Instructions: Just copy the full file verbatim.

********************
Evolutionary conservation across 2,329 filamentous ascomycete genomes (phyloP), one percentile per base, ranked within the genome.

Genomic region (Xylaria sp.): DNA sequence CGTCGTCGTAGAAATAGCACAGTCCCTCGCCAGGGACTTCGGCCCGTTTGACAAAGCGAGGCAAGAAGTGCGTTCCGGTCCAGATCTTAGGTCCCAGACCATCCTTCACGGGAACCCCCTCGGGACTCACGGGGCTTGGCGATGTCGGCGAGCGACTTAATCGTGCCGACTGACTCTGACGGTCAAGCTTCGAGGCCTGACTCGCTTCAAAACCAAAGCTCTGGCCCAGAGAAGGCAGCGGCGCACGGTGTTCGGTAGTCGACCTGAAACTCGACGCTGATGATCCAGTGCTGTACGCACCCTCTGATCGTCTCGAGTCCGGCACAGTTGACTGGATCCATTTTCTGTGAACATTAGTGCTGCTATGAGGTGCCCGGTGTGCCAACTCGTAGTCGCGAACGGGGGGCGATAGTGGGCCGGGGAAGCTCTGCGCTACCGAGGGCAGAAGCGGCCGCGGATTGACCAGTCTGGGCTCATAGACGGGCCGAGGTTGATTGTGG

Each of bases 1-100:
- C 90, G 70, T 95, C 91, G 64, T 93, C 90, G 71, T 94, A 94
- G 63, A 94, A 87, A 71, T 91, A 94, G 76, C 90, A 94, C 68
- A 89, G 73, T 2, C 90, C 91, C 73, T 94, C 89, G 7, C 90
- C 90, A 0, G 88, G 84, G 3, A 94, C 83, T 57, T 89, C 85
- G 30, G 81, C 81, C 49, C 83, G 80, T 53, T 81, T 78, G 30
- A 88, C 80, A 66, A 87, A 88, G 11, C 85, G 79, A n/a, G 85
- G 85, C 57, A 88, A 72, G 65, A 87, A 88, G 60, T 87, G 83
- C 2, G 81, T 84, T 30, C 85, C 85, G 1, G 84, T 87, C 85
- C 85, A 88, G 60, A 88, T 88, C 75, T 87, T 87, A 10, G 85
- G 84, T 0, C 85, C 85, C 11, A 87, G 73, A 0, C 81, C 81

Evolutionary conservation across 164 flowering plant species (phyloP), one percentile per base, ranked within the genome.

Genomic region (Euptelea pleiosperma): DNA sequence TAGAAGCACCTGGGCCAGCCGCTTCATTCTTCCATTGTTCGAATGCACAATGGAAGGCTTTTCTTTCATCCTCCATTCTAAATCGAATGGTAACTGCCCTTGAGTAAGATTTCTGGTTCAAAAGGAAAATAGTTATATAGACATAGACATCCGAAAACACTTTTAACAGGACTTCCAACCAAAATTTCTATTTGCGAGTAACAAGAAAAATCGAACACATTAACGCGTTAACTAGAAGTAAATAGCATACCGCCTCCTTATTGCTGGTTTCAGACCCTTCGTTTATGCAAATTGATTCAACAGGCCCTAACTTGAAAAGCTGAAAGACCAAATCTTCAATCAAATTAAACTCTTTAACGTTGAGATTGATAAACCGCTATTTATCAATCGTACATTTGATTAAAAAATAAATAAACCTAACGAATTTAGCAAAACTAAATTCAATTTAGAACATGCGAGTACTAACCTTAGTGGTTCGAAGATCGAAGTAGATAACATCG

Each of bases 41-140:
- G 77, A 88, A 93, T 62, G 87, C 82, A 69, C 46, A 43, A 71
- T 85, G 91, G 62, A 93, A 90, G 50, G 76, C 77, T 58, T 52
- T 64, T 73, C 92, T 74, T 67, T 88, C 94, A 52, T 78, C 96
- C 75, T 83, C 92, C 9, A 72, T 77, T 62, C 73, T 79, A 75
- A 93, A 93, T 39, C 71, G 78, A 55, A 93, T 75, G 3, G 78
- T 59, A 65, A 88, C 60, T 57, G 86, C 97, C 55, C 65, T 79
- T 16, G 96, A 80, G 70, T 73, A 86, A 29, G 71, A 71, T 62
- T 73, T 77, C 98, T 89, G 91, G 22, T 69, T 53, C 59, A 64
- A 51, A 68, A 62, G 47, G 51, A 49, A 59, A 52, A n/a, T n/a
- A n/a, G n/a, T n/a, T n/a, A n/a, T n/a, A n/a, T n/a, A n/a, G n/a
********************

Evolutionary conservation across 2,329 filamentous ascomycete genomes (phyloP), one percentile per base, ranked within the genome.

Genomic region (Xylaria sp.): DNA sequence CGTCGTCGTAGAAATAGCACAGTCCCTCGCCAGGGACTTCGGCCCGTTTGACAAAGCGAGGCAAGAAGTGCGTTCCGGTCCAGATCTTAGGTCCCAGACCATCCTTCACGGGAACCCCCTCGGGACTCACGGGGCTTGGCGATGTCGGCGAGCGACTTAATCGTGCCGACTGACTCTGACGGTCAAGCTTCGAGGCCTGACTCGCTTCAAAACCAAAGCTCTGGCCCAGAGAAGGCAGCGGCGCACGGTGTTCGGTAGTCGACCTGAAACTCGACGCTGATGATCCAGTGCTGTACGCACCCTCTGATCGTCTCGAGTCCGGCACAGTTGACTGGATCCATTTTCTGTGAACATTAGTGCTGCTATGAGGTGCCCGGTGTGCCAACTCGTAGTCGCGAACGGGGGGCGATAGTGGGCCGGGGAAGCTCTGCGCTACCGAGGGCAGAAGCGGCCGCGGATTGACCAGTCTGGGCTCATAGACGGGCCGAGGTTGATTGTGG

Each of bases 1-100:
- C 90, G 70, T 95, C 91, G 64, T 93, C 90, G 71, T 94, A 94
- G 63, A 94, A 87, A 71, T 91, A 94, G 76, C 90, A 94, C 68
- A 89, G 73, T 2, C 90, C 91, C 73, T 94, C 89, G 7, C 90
- C 90, A 0, G 88, G 84, G 3, A 94, C 83, T 57, T 89, C 85
- G 30, G 81, C 81, C 49, C 83, G 80, T 53, T 81, T 78, G 30
- A 88, C 80, A 66, A 87, A 88, G 11, C 85, G 79, A n/a, G 85
- G 85, C 57, A 88, A 72, G 65, A 87, A 88, G 60, T 87, G 83
- C 2, G 81, T 84, T 30, C 85, C 85, G 1, G 84, T 87, C 85
- C 85, A 88, G 60, A 88, T 88, C 75, T 87, T 87, A 10, G 85
- G 84, T 0, C 85, C 85, C 11, A 87, G 73, A 0, C 81, C 81

Evolutionary conservation across 164 flowering plant species (phyloP), one percentile per base, ranked within the genome.

Genomic region (Euptelea pleiosperma): DNA sequence TAGAAGCACCTGGGCCAGCCGCTTCATTCTTCCATTGTTCGAATGCACAATGGAAGGCTTTTCTTTCATCCTCCATTCTAAATCGAATGGTAACTGCCCTTGAGTAAGATTTCTGGTTCAAAAGGAAAATAGTTATATAGACATAGACATCCGAAAACACTTTTAACAGGACTTCCAACCAAAATTTCTATTTGCGAGTAACAAGAAAAATCGAACACATTAACGCGTTAACTAGAAGTAAATAGCATACCGCCTCCTTATTGCTGGTTTCAGACCCTTCGTTTATGCAAATTGATTCAACAGGCCCTAACTTGAAAAGCTGAAAGACCAAATCTTCAATCAAATTAAACTCTTTAACGTTGAGATTGATAAACCGCTATTTATCAATCGTACATTTGATTAAAAAATAAATAAACCTAACGAATTTAGCAAAACTAAATTCAATTTAGAACATGCGAGTACTAACCTTAGTGGTTCGAAGATCGAAGTAGATAACATCG

Each of bases 41-140:
- G 77, A 88, A 93, T 62, G 87, C 82, A 69, C 46, A 43, A 71
- T 85, G 91, G 62, A 93, A 90, G 50, G 76, C 77, T 58, T 52
- T 64, T 73, C 92, T 74, T 67, T 88, C 94, A 52, T 78, C 96
- C 75, T 83, C 92, C 9, A 72, T 77, T 62, C 73, T 79, A 75
- A 93, A 93, T 39, C 71, G 78, A 55, A 93, T 75, G 3, G 78
- T 59, A 65, A 88, C 60, T 57, G 86, C 97, C 55, C 65, T 79
- T 16, G 96, A 80, G 70, T 73, A 86, A 29, G 71, A 71, T 62
- T 73, T 77, C 98, T 89, G 91, G 22, T 69, T 53, C 59, A 64
- A 51, A 68, A 62, G 47, G 51, A 49, A 59, A 52, A n/a, T n/a
- A n/a, G n/a, T n/a, T n/a, A n/a, T n/a, A n/a, T n/a, A n/a, G n/a